For example, to build a reading habit, you might start by reading one page per day, then gradually increase the number of pages you read until you’re reading a book every week. But you’re still just reading books. To build a comprehensive learning system, you could add habits in related areas like note-taking, memorization, and writing.
Clear argues that the key to self-improvement is not to set good goals, but to create good systems. One of the key ideas in the book is, “You do not rise to the level of your goals. You fall to the level of your systems.”
Build your identity
Setting goals puts the focus on results. Building systems focuses on the process of improvement that leads to results. But there’s an even more fundamental level: starting with your desired identity, the kind of person you want to be. If you mold your identity over time, you can use it as a basis for choosing the right habits and systems, which will lead to the right results.
For example, if you want to become the kind of person who is continually learning, that identity will cause you to build habits like reading regularly and avoiding trivial distractions.
Cultivate a bias for action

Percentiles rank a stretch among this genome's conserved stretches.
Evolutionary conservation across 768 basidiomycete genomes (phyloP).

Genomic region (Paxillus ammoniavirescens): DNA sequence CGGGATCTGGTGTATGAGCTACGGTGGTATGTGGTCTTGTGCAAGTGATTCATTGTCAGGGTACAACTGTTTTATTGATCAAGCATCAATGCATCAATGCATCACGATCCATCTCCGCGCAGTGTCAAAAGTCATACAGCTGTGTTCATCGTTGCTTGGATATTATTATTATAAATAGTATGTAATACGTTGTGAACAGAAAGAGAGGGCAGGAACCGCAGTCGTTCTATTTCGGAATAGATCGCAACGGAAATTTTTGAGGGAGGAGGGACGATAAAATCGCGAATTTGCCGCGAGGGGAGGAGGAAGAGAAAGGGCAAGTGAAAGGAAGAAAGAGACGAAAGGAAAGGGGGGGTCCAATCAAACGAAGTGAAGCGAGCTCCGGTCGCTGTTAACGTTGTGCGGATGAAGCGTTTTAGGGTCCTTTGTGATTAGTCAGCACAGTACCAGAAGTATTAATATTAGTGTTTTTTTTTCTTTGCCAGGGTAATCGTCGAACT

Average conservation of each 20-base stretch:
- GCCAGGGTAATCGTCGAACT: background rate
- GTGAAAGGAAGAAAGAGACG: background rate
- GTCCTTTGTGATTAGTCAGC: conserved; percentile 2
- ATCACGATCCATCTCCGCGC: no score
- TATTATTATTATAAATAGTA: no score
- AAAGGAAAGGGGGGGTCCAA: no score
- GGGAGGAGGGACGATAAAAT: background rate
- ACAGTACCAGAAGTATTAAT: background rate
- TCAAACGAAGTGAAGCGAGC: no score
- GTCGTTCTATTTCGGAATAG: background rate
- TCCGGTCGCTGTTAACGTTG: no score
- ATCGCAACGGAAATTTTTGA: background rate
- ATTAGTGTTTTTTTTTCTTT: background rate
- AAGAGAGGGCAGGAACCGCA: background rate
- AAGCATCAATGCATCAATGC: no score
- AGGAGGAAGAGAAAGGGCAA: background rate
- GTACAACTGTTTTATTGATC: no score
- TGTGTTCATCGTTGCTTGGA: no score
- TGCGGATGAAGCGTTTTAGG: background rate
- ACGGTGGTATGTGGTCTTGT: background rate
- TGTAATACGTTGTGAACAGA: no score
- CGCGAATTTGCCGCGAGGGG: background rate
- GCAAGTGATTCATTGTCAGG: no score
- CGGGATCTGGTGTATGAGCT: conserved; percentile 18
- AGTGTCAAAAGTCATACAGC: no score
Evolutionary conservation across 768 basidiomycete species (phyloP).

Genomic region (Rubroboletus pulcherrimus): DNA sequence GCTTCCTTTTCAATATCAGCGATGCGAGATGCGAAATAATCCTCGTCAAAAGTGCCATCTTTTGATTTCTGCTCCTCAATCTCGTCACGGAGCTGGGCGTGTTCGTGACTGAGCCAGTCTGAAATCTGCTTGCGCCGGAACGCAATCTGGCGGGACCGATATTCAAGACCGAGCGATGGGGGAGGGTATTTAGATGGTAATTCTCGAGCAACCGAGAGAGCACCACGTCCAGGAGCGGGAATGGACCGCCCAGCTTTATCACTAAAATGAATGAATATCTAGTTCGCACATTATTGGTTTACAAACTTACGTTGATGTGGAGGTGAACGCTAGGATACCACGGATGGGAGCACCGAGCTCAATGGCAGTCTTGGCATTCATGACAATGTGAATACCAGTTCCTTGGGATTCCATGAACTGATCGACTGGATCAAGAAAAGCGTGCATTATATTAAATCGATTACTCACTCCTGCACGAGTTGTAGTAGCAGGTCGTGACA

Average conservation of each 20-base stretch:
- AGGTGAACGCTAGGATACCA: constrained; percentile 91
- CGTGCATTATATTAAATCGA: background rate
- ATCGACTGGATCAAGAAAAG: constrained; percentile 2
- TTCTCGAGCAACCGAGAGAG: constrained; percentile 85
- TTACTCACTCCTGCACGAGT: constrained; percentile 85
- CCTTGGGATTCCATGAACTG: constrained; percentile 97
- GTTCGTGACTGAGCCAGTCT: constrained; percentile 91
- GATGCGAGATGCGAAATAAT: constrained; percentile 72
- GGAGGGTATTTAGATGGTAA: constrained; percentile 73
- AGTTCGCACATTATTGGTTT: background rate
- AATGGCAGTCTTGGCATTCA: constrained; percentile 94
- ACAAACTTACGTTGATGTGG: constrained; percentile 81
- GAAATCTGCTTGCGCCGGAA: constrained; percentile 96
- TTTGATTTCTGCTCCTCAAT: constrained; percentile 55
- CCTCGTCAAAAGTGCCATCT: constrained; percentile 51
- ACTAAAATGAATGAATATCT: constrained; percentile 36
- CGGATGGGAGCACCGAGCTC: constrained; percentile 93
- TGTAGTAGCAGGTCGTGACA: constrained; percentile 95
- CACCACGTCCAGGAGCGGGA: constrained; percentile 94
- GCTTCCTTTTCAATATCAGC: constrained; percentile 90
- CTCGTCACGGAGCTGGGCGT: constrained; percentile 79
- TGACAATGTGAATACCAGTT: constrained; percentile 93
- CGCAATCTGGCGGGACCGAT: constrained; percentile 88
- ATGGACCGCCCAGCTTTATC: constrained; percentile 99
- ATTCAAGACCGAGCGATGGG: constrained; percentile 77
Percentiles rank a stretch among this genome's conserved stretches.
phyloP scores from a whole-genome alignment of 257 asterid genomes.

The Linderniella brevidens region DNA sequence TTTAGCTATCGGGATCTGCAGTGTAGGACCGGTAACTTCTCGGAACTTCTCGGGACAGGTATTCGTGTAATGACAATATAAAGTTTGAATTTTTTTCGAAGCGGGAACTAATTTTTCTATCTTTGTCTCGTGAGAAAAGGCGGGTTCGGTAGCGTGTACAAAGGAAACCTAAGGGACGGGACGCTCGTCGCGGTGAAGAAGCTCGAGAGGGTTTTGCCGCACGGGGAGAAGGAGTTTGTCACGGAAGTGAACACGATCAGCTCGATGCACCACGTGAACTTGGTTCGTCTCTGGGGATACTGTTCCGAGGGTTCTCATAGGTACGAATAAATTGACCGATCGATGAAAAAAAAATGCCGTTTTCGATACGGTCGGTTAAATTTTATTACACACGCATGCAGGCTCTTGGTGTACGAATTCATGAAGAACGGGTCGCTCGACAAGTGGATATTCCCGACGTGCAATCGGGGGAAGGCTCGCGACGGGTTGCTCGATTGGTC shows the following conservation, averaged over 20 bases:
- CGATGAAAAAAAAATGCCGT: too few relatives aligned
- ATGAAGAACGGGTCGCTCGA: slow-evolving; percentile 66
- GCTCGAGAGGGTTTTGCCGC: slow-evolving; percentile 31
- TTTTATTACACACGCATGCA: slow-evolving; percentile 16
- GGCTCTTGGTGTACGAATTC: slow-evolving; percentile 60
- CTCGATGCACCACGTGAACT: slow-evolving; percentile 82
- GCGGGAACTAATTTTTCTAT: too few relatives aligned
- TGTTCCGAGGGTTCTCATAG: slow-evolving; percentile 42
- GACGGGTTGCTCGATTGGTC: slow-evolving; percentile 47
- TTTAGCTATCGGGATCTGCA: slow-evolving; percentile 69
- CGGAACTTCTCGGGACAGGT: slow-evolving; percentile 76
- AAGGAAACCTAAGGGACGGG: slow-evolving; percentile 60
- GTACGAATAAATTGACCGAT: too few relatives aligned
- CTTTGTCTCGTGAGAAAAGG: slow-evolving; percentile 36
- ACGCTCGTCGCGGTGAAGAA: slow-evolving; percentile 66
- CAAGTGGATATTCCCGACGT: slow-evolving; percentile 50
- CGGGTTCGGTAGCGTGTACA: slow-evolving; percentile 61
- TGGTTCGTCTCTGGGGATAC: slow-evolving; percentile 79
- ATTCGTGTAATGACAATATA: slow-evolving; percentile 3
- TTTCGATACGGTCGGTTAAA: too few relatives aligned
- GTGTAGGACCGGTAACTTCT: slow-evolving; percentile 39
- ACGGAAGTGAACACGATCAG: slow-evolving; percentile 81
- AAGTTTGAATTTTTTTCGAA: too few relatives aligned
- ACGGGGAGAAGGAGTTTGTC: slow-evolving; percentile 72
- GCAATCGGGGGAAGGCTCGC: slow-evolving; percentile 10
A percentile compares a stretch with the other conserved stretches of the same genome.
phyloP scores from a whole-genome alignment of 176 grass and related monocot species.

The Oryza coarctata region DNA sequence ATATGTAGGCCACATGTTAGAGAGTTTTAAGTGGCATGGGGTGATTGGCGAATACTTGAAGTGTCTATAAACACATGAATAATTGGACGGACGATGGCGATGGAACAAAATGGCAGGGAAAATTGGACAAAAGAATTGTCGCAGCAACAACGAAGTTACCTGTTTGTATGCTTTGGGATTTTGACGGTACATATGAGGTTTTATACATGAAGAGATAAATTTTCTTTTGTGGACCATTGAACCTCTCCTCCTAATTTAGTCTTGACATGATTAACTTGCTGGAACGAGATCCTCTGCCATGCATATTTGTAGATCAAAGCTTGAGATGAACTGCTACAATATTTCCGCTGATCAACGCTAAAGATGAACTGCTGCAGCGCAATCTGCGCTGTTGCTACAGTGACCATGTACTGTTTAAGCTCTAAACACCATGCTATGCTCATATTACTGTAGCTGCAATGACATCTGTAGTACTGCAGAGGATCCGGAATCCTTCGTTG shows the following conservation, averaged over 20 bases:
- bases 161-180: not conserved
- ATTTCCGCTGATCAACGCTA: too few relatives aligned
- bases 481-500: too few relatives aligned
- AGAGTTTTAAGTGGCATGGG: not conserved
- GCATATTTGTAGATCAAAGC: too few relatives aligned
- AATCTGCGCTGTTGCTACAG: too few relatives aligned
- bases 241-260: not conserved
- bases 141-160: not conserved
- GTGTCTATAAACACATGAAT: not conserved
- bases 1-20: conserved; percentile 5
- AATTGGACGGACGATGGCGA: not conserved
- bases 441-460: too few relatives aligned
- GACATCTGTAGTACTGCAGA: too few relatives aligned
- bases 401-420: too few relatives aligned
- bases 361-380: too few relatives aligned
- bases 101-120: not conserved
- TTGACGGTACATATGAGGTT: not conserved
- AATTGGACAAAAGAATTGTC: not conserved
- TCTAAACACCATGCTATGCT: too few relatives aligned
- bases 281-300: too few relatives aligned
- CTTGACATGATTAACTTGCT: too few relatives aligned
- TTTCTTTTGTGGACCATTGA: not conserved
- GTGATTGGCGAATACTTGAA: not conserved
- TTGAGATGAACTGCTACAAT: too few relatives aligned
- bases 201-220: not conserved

Besides being easy to do, small habits are also convenient for experimentation. If a habit isn’t working out, there’s no harm in dropping it if you have many other small habits that you’re also working on.
But this process only works if you keep a pipeline filled with ideas for new habits. If you’re on the fence about trying one, it’s better to go for it. In the worst case, it doesn’t work out and you drop it in favor of another habit. But over time, you’ll come up with more habits to add to your system. This is the advantage of a bias for action.
Explore and exploit
Another way that Clear describes experimentation with atomic habits is the explore and exploit framework. Explore means trying new habits to see how they work. He recommends spending 10%-20% of your time exploring new habits. Use the higher end of this scale when you’re younger, and the lower end as you get older and have a trusted repertoire of habits. You can then use the remaining 80%-90% of your time to exploit the habits that have worked out for you. Your exploit time gives you the compounding improvement that is the goal of the atomic habits system.
(Image credit: Kathleen Tyler Conklin)
I’m writing about discrete math and competitive programming this year. For an introduction, see A Project for 2019. To read the whole series, see my Discrete Math category page.